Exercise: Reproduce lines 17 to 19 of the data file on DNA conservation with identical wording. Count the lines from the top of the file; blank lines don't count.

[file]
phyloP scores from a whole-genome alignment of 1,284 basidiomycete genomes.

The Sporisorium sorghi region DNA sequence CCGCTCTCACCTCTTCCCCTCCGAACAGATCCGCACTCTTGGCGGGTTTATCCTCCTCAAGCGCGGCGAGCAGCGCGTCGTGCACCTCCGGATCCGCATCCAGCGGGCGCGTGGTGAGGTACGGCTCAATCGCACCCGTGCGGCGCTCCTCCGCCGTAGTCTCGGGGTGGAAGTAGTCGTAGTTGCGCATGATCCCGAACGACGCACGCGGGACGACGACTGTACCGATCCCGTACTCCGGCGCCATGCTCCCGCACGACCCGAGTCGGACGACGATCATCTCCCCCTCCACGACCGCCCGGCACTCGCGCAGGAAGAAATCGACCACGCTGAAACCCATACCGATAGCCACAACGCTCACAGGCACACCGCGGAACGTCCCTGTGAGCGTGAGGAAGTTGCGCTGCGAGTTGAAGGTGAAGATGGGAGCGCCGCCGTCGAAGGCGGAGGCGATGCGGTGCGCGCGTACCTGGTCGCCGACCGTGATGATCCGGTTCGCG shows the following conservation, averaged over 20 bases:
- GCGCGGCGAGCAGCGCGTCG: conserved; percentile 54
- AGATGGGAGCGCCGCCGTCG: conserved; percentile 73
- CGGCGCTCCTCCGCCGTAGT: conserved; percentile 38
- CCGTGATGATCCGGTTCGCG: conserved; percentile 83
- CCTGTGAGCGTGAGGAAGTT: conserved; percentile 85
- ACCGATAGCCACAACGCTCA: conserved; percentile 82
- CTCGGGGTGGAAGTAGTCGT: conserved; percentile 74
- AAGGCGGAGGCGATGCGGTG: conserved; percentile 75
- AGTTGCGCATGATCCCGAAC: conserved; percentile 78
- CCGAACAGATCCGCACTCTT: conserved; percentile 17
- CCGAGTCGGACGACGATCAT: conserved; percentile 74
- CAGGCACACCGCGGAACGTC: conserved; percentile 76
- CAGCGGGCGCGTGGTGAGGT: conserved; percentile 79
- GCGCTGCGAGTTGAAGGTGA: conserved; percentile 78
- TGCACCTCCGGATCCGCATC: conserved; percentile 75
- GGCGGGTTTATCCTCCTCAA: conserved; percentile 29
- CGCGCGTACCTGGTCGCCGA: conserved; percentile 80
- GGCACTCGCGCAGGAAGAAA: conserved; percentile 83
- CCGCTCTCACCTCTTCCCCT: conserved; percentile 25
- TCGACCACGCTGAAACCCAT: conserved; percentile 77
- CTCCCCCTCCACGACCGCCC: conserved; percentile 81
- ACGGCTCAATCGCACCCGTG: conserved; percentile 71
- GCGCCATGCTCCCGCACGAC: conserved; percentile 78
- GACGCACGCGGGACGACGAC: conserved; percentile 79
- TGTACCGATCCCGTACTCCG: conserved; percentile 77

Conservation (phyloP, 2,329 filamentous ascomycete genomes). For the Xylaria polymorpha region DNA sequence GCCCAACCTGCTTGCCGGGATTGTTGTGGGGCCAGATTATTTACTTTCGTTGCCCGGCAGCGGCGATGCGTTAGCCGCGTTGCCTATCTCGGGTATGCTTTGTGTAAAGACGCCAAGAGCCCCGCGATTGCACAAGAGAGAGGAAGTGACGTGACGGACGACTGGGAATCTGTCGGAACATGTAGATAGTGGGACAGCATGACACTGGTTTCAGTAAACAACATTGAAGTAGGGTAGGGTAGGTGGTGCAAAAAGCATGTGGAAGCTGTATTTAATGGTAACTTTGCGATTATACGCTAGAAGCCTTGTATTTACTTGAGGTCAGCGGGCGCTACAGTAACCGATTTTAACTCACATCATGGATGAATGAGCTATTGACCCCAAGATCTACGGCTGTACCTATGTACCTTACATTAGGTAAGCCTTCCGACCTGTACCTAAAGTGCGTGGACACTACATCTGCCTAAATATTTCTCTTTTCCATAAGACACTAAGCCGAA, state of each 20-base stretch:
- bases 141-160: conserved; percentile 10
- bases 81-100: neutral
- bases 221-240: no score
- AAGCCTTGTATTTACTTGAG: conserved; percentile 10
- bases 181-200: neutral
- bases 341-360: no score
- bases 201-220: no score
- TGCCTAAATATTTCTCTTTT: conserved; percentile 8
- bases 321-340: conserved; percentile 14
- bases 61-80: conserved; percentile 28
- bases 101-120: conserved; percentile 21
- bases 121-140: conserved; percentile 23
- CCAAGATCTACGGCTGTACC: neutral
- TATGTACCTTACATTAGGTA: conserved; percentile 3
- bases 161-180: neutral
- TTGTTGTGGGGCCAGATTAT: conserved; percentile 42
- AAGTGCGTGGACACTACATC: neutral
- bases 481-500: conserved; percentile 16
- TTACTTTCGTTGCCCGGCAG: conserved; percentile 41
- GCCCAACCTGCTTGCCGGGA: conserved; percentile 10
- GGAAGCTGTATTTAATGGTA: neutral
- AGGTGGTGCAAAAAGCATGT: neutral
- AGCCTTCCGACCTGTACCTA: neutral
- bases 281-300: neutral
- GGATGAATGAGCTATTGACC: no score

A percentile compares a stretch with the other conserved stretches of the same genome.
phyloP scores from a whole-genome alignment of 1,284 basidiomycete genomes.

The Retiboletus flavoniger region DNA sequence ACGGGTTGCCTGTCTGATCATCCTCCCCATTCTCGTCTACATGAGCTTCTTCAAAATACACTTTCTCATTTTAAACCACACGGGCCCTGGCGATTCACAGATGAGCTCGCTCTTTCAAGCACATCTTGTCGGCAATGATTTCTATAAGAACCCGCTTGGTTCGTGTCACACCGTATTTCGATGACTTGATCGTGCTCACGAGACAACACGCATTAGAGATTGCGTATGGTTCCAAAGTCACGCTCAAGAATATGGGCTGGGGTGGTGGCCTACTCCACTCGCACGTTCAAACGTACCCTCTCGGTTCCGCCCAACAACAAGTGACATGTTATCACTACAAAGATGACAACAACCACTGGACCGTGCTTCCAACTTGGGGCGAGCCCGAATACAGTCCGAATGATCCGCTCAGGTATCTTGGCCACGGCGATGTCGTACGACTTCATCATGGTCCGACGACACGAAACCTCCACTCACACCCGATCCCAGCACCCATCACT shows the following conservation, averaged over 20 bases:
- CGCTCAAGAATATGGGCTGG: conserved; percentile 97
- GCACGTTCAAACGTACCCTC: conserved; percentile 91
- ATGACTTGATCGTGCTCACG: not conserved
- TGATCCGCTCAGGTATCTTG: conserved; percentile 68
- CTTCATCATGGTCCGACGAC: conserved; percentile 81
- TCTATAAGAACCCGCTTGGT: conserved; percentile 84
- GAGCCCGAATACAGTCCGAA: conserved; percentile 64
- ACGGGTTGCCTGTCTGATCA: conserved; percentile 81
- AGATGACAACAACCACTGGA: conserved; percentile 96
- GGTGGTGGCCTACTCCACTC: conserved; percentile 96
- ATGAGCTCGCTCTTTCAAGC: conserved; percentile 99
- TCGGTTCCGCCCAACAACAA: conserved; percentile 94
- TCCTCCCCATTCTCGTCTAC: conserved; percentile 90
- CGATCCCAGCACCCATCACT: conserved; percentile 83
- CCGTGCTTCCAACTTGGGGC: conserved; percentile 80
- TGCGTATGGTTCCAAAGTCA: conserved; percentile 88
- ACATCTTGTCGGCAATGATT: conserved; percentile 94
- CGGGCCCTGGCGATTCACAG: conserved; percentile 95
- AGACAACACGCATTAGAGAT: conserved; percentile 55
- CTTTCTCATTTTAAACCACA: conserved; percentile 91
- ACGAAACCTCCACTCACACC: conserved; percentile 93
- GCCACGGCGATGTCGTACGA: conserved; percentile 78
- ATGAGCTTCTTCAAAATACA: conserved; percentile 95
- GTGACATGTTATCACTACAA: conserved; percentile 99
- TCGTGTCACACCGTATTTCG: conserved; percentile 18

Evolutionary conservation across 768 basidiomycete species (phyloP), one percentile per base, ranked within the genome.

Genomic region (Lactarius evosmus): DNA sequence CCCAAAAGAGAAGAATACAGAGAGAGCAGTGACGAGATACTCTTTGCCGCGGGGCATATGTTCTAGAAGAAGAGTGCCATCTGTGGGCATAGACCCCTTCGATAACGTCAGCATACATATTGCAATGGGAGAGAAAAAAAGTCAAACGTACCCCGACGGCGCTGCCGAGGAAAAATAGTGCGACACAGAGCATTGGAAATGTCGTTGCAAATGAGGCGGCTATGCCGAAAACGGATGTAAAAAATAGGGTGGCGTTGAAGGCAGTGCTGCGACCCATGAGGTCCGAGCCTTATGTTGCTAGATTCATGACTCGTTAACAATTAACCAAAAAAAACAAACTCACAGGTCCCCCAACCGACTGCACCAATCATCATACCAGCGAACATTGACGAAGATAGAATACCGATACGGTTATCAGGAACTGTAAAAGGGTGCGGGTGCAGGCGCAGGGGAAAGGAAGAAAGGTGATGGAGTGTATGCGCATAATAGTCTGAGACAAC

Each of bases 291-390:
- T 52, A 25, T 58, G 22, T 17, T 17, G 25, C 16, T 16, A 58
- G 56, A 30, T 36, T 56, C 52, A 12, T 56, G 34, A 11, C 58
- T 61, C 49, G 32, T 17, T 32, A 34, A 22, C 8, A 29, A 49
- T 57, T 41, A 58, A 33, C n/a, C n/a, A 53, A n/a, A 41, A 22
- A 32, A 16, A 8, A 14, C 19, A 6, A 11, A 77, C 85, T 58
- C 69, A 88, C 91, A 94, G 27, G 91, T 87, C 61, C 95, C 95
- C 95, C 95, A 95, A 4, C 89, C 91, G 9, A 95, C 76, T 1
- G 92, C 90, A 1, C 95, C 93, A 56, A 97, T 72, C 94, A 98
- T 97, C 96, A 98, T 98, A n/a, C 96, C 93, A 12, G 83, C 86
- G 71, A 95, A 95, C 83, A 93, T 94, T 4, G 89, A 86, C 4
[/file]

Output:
- TGCACCTCCGGATCCGCATC: conserved; percentile 75
- GGCGGGTTTATCCTCCTCAA: conserved; percentile 29
- CGCGCGTACCTGGTCGCCGA: conserved; percentile 80